Simmons’ exciting apocalyptic zombie novel plays upon feelings of discontent, creating an atmosphere of uncertainty, loneliness and trepidation.
Unlikely comrades, ex IRA operative Mairead Burns and RIR soldier Roy Beggs forge an alliance based on circumstance and necessity. Their partnership sees them rebuild community life within a school. From survival horror to dictatorship, Simmons invites readers to consider who would pose a greater threat in a zombie apocalypse, mindless flesh eating zombies or humankind.
Simultaneously, a solitary Preacherman roams the streets spilling his sermon of God’s wrath for all who will listen. As he progresses he collects the broken-hearted and needy. Simmons paints the picture of the Preacherman so well that you can almost hear his voice with each flicker of the page. Perhaps the greatest tragedy within Simmons’ apocalyptic outing is that he does not develop The Preacherman as fully as the other subplots.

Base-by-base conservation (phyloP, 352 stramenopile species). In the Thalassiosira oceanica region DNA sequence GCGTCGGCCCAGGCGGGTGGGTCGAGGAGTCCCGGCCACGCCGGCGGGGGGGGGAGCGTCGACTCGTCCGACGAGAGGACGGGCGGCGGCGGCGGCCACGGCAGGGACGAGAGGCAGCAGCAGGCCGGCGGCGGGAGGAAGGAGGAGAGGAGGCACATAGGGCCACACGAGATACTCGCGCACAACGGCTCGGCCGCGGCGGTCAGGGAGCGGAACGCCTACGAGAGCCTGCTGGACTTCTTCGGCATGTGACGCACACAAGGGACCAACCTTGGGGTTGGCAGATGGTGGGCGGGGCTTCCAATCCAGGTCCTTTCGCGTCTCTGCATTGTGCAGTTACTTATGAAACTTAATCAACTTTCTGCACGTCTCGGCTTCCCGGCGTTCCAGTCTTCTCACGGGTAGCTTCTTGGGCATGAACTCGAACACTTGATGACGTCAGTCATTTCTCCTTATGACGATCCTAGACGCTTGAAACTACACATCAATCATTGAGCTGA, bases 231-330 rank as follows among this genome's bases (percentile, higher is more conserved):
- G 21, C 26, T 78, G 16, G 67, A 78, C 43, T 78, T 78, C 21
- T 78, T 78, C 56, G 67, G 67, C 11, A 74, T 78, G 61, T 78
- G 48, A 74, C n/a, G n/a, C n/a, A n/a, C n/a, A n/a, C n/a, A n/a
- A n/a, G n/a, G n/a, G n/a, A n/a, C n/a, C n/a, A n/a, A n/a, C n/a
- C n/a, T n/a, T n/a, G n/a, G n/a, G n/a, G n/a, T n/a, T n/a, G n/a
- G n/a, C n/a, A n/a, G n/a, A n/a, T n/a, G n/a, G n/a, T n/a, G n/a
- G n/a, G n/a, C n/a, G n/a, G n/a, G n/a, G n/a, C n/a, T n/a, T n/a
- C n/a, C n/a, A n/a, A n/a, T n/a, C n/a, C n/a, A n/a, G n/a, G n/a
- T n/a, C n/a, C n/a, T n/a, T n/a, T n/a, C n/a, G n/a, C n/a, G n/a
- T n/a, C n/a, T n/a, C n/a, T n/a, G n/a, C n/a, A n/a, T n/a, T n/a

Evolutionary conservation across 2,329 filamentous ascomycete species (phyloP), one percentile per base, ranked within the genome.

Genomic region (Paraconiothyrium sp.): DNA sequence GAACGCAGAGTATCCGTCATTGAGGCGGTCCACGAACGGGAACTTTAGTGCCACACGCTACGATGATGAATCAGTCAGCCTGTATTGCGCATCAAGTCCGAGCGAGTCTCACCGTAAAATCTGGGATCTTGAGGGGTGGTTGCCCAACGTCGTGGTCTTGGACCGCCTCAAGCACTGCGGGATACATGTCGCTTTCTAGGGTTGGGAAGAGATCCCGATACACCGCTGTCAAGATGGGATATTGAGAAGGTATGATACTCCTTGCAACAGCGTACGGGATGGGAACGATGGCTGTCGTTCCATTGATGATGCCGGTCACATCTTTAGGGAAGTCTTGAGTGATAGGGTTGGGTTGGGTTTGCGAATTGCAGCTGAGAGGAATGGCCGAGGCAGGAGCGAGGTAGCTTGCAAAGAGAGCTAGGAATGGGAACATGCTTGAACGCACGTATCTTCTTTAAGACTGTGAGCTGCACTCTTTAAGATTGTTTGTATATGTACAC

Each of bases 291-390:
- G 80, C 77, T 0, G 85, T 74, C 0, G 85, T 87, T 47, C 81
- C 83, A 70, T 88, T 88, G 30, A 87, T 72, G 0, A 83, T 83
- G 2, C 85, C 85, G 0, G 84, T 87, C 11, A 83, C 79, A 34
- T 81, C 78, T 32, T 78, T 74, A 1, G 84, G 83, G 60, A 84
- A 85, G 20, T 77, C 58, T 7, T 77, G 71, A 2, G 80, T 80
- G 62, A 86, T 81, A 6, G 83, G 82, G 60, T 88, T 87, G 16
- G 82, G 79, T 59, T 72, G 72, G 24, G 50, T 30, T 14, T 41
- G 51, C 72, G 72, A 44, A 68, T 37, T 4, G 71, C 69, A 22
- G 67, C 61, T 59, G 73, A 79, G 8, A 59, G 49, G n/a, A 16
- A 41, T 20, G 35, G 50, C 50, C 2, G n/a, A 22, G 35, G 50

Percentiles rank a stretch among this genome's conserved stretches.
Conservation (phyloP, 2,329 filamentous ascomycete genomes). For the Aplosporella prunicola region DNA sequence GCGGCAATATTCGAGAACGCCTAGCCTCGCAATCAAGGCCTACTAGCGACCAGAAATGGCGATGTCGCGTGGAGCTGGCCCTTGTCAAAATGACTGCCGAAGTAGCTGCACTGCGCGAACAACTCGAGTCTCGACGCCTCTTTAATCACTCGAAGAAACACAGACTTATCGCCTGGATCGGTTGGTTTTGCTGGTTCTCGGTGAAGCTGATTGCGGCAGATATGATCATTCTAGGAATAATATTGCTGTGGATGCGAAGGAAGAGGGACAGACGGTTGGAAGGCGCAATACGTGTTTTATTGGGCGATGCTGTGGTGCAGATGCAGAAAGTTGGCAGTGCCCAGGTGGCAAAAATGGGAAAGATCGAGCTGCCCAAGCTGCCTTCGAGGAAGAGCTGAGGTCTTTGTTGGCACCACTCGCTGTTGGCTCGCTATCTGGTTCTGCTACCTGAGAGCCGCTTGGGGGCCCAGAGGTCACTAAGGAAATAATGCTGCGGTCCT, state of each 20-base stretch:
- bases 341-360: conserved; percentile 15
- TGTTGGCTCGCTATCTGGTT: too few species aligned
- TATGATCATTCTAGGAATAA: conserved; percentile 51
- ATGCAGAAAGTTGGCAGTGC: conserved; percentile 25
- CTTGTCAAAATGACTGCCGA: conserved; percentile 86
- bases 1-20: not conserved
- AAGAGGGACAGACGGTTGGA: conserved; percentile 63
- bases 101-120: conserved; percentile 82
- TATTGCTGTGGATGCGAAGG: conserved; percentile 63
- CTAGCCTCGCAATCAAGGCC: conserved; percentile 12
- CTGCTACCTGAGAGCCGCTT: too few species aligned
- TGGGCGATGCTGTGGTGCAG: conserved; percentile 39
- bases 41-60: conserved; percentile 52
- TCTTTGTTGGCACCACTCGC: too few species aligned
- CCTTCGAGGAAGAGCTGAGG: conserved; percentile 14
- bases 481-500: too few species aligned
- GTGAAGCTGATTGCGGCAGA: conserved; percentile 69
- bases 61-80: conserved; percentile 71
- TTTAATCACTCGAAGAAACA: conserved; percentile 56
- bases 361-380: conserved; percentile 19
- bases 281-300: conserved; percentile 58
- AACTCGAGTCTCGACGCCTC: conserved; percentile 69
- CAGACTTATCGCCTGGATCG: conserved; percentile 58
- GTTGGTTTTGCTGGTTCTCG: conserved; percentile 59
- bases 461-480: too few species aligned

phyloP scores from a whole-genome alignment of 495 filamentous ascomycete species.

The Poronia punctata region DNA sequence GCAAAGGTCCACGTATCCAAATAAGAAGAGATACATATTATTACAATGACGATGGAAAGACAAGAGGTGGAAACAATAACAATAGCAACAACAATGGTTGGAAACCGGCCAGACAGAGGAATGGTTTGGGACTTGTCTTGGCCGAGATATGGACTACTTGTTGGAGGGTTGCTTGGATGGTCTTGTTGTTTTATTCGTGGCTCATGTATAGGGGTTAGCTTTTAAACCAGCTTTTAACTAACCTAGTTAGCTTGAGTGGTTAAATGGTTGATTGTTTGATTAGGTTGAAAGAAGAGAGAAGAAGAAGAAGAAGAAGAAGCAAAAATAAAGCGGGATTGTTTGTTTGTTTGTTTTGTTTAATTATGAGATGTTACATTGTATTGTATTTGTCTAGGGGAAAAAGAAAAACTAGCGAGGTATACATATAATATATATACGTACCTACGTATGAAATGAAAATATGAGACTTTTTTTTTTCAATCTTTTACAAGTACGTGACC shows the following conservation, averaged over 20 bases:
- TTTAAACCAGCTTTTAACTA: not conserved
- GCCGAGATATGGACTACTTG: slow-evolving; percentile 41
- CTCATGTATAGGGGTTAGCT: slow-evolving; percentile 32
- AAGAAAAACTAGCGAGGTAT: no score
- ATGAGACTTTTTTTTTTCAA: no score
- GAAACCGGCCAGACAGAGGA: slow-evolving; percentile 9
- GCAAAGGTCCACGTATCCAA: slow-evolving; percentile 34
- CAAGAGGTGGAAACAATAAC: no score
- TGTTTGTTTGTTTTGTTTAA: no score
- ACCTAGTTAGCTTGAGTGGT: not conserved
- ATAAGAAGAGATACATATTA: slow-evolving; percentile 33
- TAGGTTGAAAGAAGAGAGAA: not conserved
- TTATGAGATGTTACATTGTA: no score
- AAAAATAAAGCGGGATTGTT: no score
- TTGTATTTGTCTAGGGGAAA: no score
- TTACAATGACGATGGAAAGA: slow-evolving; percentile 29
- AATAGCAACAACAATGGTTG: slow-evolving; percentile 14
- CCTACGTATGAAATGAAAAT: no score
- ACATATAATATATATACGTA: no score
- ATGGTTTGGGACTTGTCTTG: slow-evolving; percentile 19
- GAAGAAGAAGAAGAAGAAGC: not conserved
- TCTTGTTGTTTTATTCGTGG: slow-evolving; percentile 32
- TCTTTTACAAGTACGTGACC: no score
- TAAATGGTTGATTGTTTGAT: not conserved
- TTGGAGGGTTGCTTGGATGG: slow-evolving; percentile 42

The survivors that gather together at the hotel continue the theme of unlikely alliances. A DJ, tattooist, teenage lovers and a man with dark secrets gather in a den of debauchery that mixes heavy drinking, cocaine binges and relationship politics.
Drop Dead Gorgeous is not your average zombie novel. Simmons invests so much energy into the characters that the undead don’t start rising until the latter stages of the novel. Having said this, Simmons does tease the reader early on with an imagining of zombies. This promise of what’s to come is a delicious one that is delivered in the chaotic climax.
Simmons’ decision not to develop certain sections further speaks more of the rich caveat of cleverly crafted characters than of fundamental flaws. With a conclusion that screams sequel, pristinely preserved corpses and well thought out characters, Drop Dead Gorgeous establishes itself as a solid apocalyptic vision.